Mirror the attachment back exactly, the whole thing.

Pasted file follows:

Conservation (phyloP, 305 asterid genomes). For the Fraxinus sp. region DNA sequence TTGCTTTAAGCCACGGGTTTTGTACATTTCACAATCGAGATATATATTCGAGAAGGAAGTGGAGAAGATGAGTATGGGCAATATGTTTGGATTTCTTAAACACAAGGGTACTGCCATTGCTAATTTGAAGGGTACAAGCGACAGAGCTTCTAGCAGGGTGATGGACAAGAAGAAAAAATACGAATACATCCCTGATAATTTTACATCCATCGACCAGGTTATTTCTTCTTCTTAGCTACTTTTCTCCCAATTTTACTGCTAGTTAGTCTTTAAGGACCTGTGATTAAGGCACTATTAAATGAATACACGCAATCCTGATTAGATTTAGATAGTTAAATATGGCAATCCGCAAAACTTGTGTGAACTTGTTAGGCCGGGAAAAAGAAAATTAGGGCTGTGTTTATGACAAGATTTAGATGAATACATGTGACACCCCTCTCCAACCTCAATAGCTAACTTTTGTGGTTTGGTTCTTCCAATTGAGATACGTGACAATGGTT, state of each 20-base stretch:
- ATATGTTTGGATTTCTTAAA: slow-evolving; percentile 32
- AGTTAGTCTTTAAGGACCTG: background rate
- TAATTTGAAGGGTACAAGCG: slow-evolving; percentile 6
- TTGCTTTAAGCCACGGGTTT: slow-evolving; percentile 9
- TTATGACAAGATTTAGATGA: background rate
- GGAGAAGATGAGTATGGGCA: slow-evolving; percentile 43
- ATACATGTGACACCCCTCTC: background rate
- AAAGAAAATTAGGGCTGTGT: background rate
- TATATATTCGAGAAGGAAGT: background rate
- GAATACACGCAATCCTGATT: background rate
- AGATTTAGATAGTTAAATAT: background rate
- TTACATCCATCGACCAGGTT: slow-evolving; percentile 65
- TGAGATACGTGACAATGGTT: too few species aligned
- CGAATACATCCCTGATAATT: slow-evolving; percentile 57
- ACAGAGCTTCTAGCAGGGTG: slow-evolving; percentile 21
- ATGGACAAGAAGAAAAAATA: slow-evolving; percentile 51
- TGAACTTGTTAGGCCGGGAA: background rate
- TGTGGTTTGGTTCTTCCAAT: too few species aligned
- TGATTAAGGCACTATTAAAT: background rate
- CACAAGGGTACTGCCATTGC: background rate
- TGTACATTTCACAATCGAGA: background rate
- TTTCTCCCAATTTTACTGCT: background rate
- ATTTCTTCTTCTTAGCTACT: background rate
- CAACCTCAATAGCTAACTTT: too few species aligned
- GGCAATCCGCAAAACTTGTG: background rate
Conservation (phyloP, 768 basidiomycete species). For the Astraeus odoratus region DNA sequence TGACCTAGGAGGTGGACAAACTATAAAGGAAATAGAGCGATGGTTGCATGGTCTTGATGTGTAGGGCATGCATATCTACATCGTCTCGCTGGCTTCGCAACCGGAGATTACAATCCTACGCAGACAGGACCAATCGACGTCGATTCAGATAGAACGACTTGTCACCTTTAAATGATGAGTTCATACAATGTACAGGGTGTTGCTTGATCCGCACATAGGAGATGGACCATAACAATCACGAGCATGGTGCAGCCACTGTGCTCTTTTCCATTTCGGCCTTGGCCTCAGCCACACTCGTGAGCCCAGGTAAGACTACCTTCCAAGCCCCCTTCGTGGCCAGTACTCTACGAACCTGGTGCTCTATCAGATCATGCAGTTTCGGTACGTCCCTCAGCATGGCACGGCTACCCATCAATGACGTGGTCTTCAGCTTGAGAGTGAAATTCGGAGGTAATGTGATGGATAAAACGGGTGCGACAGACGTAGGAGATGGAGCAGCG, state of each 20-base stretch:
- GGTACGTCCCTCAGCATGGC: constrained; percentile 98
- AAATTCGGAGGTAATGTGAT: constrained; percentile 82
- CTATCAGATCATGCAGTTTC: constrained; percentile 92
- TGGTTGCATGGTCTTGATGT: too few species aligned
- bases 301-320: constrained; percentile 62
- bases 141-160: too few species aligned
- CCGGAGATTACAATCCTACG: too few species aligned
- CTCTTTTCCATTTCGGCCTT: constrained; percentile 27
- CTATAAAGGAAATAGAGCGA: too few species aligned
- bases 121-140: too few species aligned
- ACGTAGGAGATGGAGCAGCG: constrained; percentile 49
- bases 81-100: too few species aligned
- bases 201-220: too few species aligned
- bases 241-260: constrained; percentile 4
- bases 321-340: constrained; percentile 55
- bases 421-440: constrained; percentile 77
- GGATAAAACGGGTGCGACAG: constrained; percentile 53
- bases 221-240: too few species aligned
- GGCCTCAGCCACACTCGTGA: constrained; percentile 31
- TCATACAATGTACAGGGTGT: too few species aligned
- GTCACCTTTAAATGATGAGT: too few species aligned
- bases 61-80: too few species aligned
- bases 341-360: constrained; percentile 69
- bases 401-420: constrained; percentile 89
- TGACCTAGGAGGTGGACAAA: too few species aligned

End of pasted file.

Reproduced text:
Conservation (phyloP, 305 asterid genomes). For the Fraxinus sp. region DNA sequence TTGCTTTAAGCCACGGGTTTTGTACATTTCACAATCGAGATATATATTCGAGAAGGAAGTGGAGAAGATGAGTATGGGCAATATGTTTGGATTTCTTAAACACAAGGGTACTGCCATTGCTAATTTGAAGGGTACAAGCGACAGAGCTTCTAGCAGGGTGATGGACAAGAAGAAAAAATACGAATACATCCCTGATAATTTTACATCCATCGACCAGGTTATTTCTTCTTCTTAGCTACTTTTCTCCCAATTTTACTGCTAGTTAGTCTTTAAGGACCTGTGATTAAGGCACTATTAAATGAATACACGCAATCCTGATTAGATTTAGATAGTTAAATATGGCAATCCGCAAAACTTGTGTGAACTTGTTAGGCCGGGAAAAAGAAAATTAGGGCTGTGTTTATGACAAGATTTAGATGAATACATGTGACACCCCTCTCCAACCTCAATAGCTAACTTTTGTGGTTTGGTTCTTCCAATTGAGATACGTGACAATGGTT, state of each 20-base stretch:
- ATATGTTTGGATTTCTTAAA: slow-evolving; percentile 32
- AGTTAGTCTTTAAGGACCTG: background rate
- TAATTTGAAGGGTACAAGCG: slow-evolving; percentile 6
- TTGCTTTAAGCCACGGGTTT: slow-evolving; percentile 9
- TTATGACAAGATTTAGATGA: background rate
- GGAGAAGATGAGTATGGGCA: slow-evolving; percentile 43
- ATACATGTGACACCCCTCTC: background rate
- AAAGAAAATTAGGGCTGTGT: background rate
- TATATATTCGAGAAGGAAGT: background rate
- GAATACACGCAATCCTGATT: background rate
- AGATTTAGATAGTTAAATAT: background rate
- TTACATCCATCGACCAGGTT: slow-evolving; percentile 65
- TGAGATACGTGACAATGGTT: too few species aligned
- CGAATACATCCCTGATAATT: slow-evolving; percentile 57
- ACAGAGCTTCTAGCAGGGTG: slow-evolving; percentile 21
- ATGGACAAGAAGAAAAAATA: slow-evolving; percentile 51
- TGAACTTGTTAGGCCGGGAA: background rate
- TGTGGTTTGGTTCTTCCAAT: too few species aligned
- TGATTAAGGCACTATTAAAT: background rate
- CACAAGGGTACTGCCATTGC: background rate
- TGTACATTTCACAATCGAGA: background rate
- TTTCTCCCAATTTTACTGCT: background rate
- ATTTCTTCTTCTTAGCTACT: background rate
- CAACCTCAATAGCTAACTTT: too few species aligned
- GGCAATCCGCAAAACTTGTG: background rate
Conservation (phyloP, 768 basidiomycete species). For the Astraeus odoratus region DNA sequence TGACCTAGGAGGTGGACAAACTATAAAGGAAATAGAGCGATGGTTGCATGGTCTTGATGTGTAGGGCATGCATATCTACATCGTCTCGCTGGCTTCGCAACCGGAGATTACAATCCTACGCAGACAGGACCAATCGACGTCGATTCAGATAGAACGACTTGTCACCTTTAAATGATGAGTTCATACAATGTACAGGGTGTTGCTTGATCCGCACATAGGAGATGGACCATAACAATCACGAGCATGGTGCAGCCACTGTGCTCTTTTCCATTTCGGCCTTGGCCTCAGCCACACTCGTGAGCCCAGGTAAGACTACCTTCCAAGCCCCCTTCGTGGCCAGTACTCTACGAACCTGGTGCTCTATCAGATCATGCAGTTTCGGTACGTCCCTCAGCATGGCACGGCTACCCATCAATGACGTGGTCTTCAGCTTGAGAGTGAAATTCGGAGGTAATGTGATGGATAAAACGGGTGCGACAGACGTAGGAGATGGAGCAGCG, state of each 20-base stretch:
- GGTACGTCCCTCAGCATGGC: constrained; percentile 98
- AAATTCGGAGGTAATGTGAT: constrained; percentile 82
- CTATCAGATCATGCAGTTTC: constrained; percentile 92
- TGGTTGCATGGTCTTGATGT: too few species aligned
- bases 301-320: constrained; percentile 62
- bases 141-160: too few species aligned
- CCGGAGATTACAATCCTACG: too few species aligned
- CTCTTTTCCATTTCGGCCTT: constrained; percentile 27
- CTATAAAGGAAATAGAGCGA: too few species aligned
- bases 121-140: too few species aligned
- ACGTAGGAGATGGAGCAGCG: constrained; percentile 49
- bases 81-100: too few species aligned
- bases 201-220: too few species aligned
- bases 241-260: constrained; percentile 4
- bases 321-340: constrained; percentile 55
- bases 421-440: constrained; percentile 77
- GGATAAAACGGGTGCGACAG: constrained; percentile 53
- bases 221-240: too few species aligned
- GGCCTCAGCCACACTCGTGA: constrained; percentile 31
- TCATACAATGTACAGGGTGT: too few species aligned
- GTCACCTTTAAATGATGAGT: too few species aligned
- bases 61-80: too few species aligned
- bases 341-360: constrained; percentile 69
- bases 401-420: constrained; percentile 89
- TGACCTAGGAGGTGGACAAA: too few species aligned